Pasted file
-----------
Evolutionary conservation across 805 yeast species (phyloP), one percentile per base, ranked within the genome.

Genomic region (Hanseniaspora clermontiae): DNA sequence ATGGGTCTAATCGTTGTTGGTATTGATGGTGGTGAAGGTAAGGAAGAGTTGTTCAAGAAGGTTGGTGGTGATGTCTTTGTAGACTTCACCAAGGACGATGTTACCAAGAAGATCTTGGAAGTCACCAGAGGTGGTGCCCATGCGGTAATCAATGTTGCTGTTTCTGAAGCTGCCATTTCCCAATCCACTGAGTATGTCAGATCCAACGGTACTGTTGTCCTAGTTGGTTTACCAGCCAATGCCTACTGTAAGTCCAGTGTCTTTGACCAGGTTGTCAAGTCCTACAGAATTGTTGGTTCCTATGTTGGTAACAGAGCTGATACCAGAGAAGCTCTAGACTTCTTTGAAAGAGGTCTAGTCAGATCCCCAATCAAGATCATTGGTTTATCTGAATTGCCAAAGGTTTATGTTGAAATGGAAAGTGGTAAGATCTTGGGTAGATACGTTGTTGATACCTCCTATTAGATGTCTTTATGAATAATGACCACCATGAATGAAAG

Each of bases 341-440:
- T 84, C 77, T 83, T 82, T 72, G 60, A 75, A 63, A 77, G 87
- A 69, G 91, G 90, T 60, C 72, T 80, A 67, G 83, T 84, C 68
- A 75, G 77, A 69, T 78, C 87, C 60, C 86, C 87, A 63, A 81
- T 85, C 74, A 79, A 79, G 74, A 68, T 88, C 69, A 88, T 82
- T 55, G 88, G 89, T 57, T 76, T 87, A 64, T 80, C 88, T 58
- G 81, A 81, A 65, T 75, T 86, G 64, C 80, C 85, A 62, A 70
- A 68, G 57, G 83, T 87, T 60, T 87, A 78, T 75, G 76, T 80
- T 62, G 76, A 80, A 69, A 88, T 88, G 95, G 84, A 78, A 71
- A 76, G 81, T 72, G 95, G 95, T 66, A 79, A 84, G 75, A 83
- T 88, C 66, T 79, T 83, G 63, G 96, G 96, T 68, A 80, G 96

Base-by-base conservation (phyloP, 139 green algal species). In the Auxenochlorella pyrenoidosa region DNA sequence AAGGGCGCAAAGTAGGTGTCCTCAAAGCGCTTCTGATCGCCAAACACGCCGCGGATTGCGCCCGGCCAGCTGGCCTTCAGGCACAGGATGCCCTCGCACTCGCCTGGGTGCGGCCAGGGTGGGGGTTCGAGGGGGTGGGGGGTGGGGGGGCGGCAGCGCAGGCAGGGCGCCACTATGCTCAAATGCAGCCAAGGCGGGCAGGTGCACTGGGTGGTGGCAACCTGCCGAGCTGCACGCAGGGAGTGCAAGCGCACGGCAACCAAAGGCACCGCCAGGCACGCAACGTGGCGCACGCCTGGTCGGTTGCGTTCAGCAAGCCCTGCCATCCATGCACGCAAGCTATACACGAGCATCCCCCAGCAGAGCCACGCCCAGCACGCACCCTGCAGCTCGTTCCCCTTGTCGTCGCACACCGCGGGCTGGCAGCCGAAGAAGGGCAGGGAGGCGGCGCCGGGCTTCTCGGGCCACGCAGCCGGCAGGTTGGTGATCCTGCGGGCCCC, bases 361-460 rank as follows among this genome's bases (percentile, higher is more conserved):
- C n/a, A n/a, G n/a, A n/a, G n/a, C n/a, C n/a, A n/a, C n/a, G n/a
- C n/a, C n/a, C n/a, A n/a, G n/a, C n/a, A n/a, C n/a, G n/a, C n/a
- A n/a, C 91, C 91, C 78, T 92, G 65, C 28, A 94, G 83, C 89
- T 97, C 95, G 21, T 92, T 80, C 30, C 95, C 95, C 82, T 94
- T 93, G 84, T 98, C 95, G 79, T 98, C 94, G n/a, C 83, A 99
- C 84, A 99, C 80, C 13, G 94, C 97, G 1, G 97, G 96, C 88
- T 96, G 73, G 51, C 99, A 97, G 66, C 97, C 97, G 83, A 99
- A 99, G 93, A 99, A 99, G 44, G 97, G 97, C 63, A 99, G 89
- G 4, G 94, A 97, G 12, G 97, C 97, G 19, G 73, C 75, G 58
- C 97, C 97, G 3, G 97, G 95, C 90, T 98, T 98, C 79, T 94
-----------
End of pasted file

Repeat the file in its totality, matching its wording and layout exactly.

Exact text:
Evolutionary conservation across 805 yeast species (phyloP), one percentile per base, ranked within the genome.

Genomic region (Hanseniaspora clermontiae): DNA sequence ATGGGTCTAATCGTTGTTGGTATTGATGGTGGTGAAGGTAAGGAAGAGTTGTTCAAGAAGGTTGGTGGTGATGTCTTTGTAGACTTCACCAAGGACGATGTTACCAAGAAGATCTTGGAAGTCACCAGAGGTGGTGCCCATGCGGTAATCAATGTTGCTGTTTCTGAAGCTGCCATTTCCCAATCCACTGAGTATGTCAGATCCAACGGTACTGTTGTCCTAGTTGGTTTACCAGCCAATGCCTACTGTAAGTCCAGTGTCTTTGACCAGGTTGTCAAGTCCTACAGAATTGTTGGTTCCTATGTTGGTAACAGAGCTGATACCAGAGAAGCTCTAGACTTCTTTGAAAGAGGTCTAGTCAGATCCCCAATCAAGATCATTGGTTTATCTGAATTGCCAAAGGTTTATGTTGAAATGGAAAGTGGTAAGATCTTGGGTAGATACGTTGTTGATACCTCCTATTAGATGTCTTTATGAATAATGACCACCATGAATGAAAG

Each of bases 341-440:
- T 84, C 77, T 83, T 82, T 72, G 60, A 75, A 63, A 77, G 87
- A 69, G 91, G 90, T 60, C 72, T 80, A 67, G 83, T 84, C 68
- A 75, G 77, A 69, T 78, C 87, C 60, C 86, C 87, A 63, A 81
- T 85, C 74, A 79, A 79, G 74, A 68, T 88, C 69, A 88, T 82
- T 55, G 88, G 89, T 57, T 76, T 87, A 64, T 80, C 88, T 58
- G 81, A 81, A 65, T 75, T 86, G 64, C 80, C 85, A 62, A 70
- A 68, G 57, G 83, T 87, T 60, T 87, A 78, T 75, G 76, T 80
- T 62, G 76, A 80, A 69, A 88, T 88, G 95, G 84, A 78, A 71
- A 76, G 81, T 72, G 95, G 95, T 66, A 79, A 84, G 75, A 83
- T 88, C 66, T 79, T 83, G 63, G 96, G 96, T 68, A 80, G 96

Base-by-base conservation (phyloP, 139 green algal species). In the Auxenochlorella pyrenoidosa region DNA sequence AAGGGCGCAAAGTAGGTGTCCTCAAAGCGCTTCTGATCGCCAAACACGCCGCGGATTGCGCCCGGCCAGCTGGCCTTCAGGCACAGGATGCCCTCGCACTCGCCTGGGTGCGGCCAGGGTGGGGGTTCGAGGGGGTGGGGGGTGGGGGGGCGGCAGCGCAGGCAGGGCGCCACTATGCTCAAATGCAGCCAAGGCGGGCAGGTGCACTGGGTGGTGGCAACCTGCCGAGCTGCACGCAGGGAGTGCAAGCGCACGGCAACCAAAGGCACCGCCAGGCACGCAACGTGGCGCACGCCTGGTCGGTTGCGTTCAGCAAGCCCTGCCATCCATGCACGCAAGCTATACACGAGCATCCCCCAGCAGAGCCACGCCCAGCACGCACCCTGCAGCTCGTTCCCCTTGTCGTCGCACACCGCGGGCTGGCAGCCGAAGAAGGGCAGGGAGGCGGCGCCGGGCTTCTCGGGCCACGCAGCCGGCAGGTTGGTGATCCTGCGGGCCCC, bases 361-460 rank as follows among this genome's bases (percentile, higher is more conserved):
- C n/a, A n/a, G n/a, A n/a, G n/a, C n/a, C n/a, A n/a, C n/a, G n/a
- C n/a, C n/a, C n/a, A n/a, G n/a, C n/a, A n/a, C n/a, G n/a, C n/a
- A n/a, C 91, C 91, C 78, T 92, G 65, C 28, A 94, G 83, C 89
- T 97, C 95, G 21, T 92, T 80, C 30, C 95, C 95, C 82, T 94
- T 93, G 84, T 98, C 95, G 79, T 98, C 94, G n/a, C 83, A 99
- C 84, A 99, C 80, C 13, G 94, C 97, G 1, G 97, G 96, C 88
- T 96, G 73, G 51, C 99, A 97, G 66, C 97, C 97, G 83, A 99
- A 99, G 93, A 99, A 99, G 44, G 97, G 97, C 63, A 99, G 89
- G 4, G 94, A 97, G 12, G 97, C 97, G 19, G 73, C 75, G 58
- C 97, C 97, G 3, G 97, G 95, C 90, T 98, T 98, C 79, T 94